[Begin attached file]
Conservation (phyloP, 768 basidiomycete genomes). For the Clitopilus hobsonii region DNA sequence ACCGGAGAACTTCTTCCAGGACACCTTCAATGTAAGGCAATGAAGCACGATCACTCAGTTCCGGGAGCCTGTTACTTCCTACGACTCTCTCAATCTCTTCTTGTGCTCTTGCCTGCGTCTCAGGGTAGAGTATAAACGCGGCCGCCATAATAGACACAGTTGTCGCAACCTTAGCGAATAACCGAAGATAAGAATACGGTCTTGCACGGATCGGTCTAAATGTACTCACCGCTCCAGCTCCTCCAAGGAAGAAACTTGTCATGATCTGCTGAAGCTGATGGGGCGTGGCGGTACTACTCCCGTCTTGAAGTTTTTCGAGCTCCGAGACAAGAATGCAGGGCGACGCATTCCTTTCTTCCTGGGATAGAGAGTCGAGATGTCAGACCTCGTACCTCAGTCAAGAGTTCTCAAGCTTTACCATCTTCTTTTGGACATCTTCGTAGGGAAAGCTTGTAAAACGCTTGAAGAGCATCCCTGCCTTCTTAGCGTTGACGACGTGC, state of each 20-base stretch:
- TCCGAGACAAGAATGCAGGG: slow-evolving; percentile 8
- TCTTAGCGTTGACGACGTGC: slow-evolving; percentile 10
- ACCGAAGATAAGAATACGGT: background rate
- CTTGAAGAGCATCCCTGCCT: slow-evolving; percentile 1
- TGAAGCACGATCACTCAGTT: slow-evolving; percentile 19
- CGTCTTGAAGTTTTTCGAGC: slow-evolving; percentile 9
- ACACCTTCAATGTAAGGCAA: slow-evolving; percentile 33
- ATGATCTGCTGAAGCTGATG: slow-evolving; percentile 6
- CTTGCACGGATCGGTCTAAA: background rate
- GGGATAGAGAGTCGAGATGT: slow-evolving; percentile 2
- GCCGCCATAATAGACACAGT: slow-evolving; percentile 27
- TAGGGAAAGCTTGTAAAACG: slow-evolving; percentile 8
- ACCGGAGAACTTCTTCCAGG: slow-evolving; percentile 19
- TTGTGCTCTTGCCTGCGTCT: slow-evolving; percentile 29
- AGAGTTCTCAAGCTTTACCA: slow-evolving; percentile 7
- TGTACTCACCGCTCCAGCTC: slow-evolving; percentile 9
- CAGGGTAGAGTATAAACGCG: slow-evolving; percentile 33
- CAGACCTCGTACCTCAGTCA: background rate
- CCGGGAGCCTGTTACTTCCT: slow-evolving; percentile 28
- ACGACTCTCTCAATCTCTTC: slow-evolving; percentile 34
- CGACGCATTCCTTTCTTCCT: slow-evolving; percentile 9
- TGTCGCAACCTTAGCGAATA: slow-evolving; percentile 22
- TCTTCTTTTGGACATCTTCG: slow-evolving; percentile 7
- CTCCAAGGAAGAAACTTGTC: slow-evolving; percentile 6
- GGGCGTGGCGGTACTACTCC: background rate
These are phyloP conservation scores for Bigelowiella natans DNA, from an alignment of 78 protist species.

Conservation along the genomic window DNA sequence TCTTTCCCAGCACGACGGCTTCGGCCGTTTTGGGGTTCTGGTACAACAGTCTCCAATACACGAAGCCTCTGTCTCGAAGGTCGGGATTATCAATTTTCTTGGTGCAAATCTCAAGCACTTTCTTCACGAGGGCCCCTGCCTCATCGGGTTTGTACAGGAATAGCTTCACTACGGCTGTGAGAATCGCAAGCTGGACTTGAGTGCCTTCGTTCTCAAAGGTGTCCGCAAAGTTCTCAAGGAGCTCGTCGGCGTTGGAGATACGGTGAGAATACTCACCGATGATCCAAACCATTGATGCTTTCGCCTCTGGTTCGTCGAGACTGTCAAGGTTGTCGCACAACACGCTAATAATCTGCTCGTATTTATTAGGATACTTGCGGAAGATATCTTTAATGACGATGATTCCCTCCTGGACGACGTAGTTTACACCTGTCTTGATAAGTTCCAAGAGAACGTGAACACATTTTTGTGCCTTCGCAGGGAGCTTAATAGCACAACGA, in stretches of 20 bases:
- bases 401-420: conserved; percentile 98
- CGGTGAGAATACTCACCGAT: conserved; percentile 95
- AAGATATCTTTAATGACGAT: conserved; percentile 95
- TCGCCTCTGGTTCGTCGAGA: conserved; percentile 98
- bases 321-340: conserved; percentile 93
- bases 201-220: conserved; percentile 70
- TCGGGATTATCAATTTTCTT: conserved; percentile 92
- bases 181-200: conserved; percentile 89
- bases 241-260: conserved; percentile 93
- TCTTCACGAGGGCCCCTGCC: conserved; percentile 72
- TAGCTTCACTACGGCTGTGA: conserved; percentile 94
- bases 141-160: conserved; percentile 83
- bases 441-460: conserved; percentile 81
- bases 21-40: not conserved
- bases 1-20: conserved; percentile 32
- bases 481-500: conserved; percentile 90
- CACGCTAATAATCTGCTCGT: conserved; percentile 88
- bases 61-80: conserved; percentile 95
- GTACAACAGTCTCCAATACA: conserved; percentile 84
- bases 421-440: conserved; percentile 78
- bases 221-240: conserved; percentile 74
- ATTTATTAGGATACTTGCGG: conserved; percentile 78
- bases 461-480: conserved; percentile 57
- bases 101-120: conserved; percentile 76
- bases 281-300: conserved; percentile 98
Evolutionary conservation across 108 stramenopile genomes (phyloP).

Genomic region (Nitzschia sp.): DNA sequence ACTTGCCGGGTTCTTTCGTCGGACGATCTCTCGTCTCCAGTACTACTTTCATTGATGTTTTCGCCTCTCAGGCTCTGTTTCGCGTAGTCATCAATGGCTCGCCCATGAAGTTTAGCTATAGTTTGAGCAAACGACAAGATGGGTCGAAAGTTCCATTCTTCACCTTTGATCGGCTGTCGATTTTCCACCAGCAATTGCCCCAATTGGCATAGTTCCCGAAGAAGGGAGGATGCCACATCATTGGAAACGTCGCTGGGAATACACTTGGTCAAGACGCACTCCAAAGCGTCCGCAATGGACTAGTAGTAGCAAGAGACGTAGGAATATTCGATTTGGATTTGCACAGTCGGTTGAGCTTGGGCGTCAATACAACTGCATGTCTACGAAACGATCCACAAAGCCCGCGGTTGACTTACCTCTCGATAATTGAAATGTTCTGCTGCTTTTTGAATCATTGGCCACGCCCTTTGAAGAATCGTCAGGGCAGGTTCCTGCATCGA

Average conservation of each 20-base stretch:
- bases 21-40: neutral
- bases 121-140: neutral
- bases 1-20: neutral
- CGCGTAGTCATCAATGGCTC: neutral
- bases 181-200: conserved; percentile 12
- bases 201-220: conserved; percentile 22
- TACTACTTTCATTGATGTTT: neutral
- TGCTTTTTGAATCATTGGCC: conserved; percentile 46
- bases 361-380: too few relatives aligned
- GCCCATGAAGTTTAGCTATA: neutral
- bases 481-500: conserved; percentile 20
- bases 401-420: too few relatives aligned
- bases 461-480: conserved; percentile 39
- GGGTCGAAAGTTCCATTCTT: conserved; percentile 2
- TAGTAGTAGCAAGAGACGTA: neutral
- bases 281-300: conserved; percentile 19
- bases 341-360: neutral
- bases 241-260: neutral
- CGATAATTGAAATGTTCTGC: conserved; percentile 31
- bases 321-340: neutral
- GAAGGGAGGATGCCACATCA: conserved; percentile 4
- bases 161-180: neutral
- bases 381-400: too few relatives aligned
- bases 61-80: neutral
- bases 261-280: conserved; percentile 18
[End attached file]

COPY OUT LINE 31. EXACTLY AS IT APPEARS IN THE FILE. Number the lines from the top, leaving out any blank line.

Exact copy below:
- AAGATATCTTTAATGACGAT: conserved; percentile 95